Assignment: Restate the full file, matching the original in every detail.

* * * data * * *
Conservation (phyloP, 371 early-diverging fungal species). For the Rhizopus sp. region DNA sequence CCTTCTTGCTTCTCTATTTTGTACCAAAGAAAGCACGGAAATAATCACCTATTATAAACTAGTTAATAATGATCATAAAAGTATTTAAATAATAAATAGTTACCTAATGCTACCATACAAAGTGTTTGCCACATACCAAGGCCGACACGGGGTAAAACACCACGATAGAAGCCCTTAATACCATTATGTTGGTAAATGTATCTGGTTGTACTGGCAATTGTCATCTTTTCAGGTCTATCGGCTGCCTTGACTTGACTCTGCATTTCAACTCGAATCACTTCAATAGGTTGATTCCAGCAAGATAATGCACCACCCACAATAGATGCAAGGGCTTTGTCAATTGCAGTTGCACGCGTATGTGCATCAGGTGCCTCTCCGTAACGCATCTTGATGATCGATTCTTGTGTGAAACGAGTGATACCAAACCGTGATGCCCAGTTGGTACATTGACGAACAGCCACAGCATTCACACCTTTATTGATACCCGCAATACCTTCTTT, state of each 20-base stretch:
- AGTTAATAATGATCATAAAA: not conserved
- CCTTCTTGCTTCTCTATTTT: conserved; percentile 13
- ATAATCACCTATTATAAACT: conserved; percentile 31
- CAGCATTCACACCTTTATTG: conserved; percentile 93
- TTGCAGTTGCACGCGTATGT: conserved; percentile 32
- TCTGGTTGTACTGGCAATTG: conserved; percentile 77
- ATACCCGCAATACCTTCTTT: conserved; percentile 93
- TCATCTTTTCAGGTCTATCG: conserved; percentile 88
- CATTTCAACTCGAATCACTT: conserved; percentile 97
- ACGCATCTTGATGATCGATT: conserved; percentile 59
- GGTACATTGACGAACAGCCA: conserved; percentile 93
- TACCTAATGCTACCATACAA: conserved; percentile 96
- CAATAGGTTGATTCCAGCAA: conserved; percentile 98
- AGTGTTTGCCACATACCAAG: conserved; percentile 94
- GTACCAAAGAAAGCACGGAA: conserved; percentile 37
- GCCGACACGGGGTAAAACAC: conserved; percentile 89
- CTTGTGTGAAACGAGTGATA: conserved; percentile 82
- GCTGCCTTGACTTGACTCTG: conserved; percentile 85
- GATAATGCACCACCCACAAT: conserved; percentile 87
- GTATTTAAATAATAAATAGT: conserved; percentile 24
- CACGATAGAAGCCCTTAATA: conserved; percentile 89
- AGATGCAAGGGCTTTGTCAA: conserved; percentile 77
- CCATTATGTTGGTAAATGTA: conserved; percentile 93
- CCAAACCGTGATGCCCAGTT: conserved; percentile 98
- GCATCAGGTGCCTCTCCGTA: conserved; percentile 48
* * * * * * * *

Conservation (phyloP, 371 early-diverging fungal species). For the Rhizopus sp. region DNA sequence CCTTCTTGCTTCTCTATTTTGTACCAAAGAAAGCACGGAAATAATCACCTATTATAAACTAGTTAATAATGATCATAAAAGTATTTAAATAATAAATAGTTACCTAATGCTACCATACAAAGTGTTTGCCACATACCAAGGCCGACACGGGGTAAAACACCACGATAGAAGCCCTTAATACCATTATGTTGGTAAATGTATCTGGTTGTACTGGCAATTGTCATCTTTTCAGGTCTATCGGCTGCCTTGACTTGACTCTGCATTTCAACTCGAATCACTTCAATAGGTTGATTCCAGCAAGATAATGCACCACCCACAATAGATGCAAGGGCTTTGTCAATTGCAGTTGCACGCGTATGTGCATCAGGTGCCTCTCCGTAACGCATCTTGATGATCGATTCTTGTGTGAAACGAGTGATACCAAACCGTGATGCCCAGTTGGTACATTGACGAACAGCCACAGCATTCACACCTTTATTGATACCCGCAATACCTTCTTT, state of each 20-base stretch:
- AGTTAATAATGATCATAAAA: not conserved
- CCTTCTTGCTTCTCTATTTT: conserved; percentile 13
- ATAATCACCTATTATAAACT: conserved; percentile 31
- CAGCATTCACACCTTTATTG: conserved; percentile 93
- TTGCAGTTGCACGCGTATGT: conserved; percentile 32
- TCTGGTTGTACTGGCAATTG: conserved; percentile 77
- ATACCCGCAATACCTTCTTT: conserved; percentile 93
- TCATCTTTTCAGGTCTATCG: conserved; percentile 88
- CATTTCAACTCGAATCACTT: conserved; percentile 97
- ACGCATCTTGATGATCGATT: conserved; percentile 59
- GGTACATTGACGAACAGCCA: conserved; percentile 93
- TACCTAATGCTACCATACAA: conserved; percentile 96
- CAATAGGTTGATTCCAGCAA: conserved; percentile 98
- AGTGTTTGCCACATACCAAG: conserved; percentile 94
- GTACCAAAGAAAGCACGGAA: conserved; percentile 37
- GCCGACACGGGGTAAAACAC: conserved; percentile 89
- CTTGTGTGAAACGAGTGATA: conserved; percentile 82
- GCTGCCTTGACTTGACTCTG: conserved; percentile 85
- GATAATGCACCACCCACAAT: conserved; percentile 87
- GTATTTAAATAATAAATAGT: conserved; percentile 24
- CACGATAGAAGCCCTTAATA: conserved; percentile 89
- AGATGCAAGGGCTTTGTCAA: conserved; percentile 77
- CCATTATGTTGGTAAATGTA: conserved; percentile 93
- CCAAACCGTGATGCCCAGTT: conserved; percentile 98
- GCATCAGGTGCCTCTCCGTA: conserved; percentile 48